California reed man Dck Wood's heterogeneous union of influences from New Orleans, Louis Armstrong, John Cage and a consortium of other luminaries are rather subliminally packaged throughout this audacious studio date. Here, the artist gives the always-thriving West Coast progressive-jazz scene yet another jolt, as his semi-structured arrangements are fashioned with shadowy song-forms, peppered with dissonant tonal swashes, electronics and bizarre interludes. Wood also infuses humor and pathos into the fluid story lines, often proposing interpretations of social pandemonium.
There are many highlights and enthralling aspects, largely concerning Wood's interweaving and layered horns parts, embracing swing, free-bop, free-jazz and more. "No Known Knowns" is a hybrid of avant-garde jazz and free-chamber composition, featuring Mark Trayle's live electronics and bassist Hal Onserud's bowed lines. It's an eerie piece that includes onetime USA Defense Secretary Donald Rumsfeld's voice, filtered through delay processes.
The band introduces a gyrating plot, including the hornists' discombobulated snippets of sound. Portraitures of an unsettled world comes to mind, abetted by the artists' scraping, tugging and spiraling treatments, shaded by cornetist Dan Clucas's terse breakouts and Trayle's streaming electronics. Yet Wood's whispery flute phrasings bring the finale to an ambiguous note, perhaps suggesting that dire circumstances remain intact. Wood's vivid imagery provides added depth to an intensely invigorating program, teeming with fascinating arrangements and the ensemble's manifold scope of attack.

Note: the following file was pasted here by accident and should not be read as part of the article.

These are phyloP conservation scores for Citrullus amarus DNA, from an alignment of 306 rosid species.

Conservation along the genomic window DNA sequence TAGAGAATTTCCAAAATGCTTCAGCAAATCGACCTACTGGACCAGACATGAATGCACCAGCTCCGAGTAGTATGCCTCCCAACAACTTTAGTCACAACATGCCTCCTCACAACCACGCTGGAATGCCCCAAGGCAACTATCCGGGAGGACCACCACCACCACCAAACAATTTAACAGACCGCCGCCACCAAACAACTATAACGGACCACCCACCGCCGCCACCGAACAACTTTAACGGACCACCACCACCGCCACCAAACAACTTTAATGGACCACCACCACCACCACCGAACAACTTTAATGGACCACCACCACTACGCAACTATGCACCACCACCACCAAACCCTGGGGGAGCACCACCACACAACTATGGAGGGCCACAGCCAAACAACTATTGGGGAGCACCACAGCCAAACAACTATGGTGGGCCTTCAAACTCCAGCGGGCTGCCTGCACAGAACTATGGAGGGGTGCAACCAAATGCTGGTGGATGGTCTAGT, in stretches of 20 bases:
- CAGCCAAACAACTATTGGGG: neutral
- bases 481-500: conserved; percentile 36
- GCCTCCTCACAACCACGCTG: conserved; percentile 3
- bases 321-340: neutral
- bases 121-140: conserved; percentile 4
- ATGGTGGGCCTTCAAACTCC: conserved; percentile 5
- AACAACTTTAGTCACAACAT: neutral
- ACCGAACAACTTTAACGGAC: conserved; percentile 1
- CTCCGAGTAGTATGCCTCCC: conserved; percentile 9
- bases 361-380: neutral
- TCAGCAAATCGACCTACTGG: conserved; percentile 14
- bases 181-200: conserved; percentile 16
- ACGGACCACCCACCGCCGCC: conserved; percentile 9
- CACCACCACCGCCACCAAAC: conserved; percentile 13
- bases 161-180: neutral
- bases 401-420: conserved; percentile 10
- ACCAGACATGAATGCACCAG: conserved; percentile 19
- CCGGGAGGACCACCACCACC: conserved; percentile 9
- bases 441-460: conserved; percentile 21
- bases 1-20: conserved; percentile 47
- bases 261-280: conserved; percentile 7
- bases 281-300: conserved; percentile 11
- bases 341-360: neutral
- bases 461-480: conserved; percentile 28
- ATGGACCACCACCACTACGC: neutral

Personnel: Dick Wood: alto sax, flute, whistle and boom box; Dan Clucas; cornet, flute, octokoto and other sounds; Hal Onserud: bass; Mark Trayle: live electronics with Supercollider graphics; Marty Mansour: drums, percussion.
I was first exposed to jazz while working overseas in Africa as a Peace Corps Volunteer. I would listen to the Voice of America on the radio and they had a nightly jazz program on at 10:00pm. I learned a lot about jazz listening to this program. I also had a friend who listened to real jazz by artists like Charles Mingus, Eric Dolphy and Archie Shepp. On my way home from Africa I landed in New York and had the opportunity to see the George Adams/Don Pullen quartet at the Village Vanguard as well as Kenny Barron and Ron Carter at another club, and was in heaven.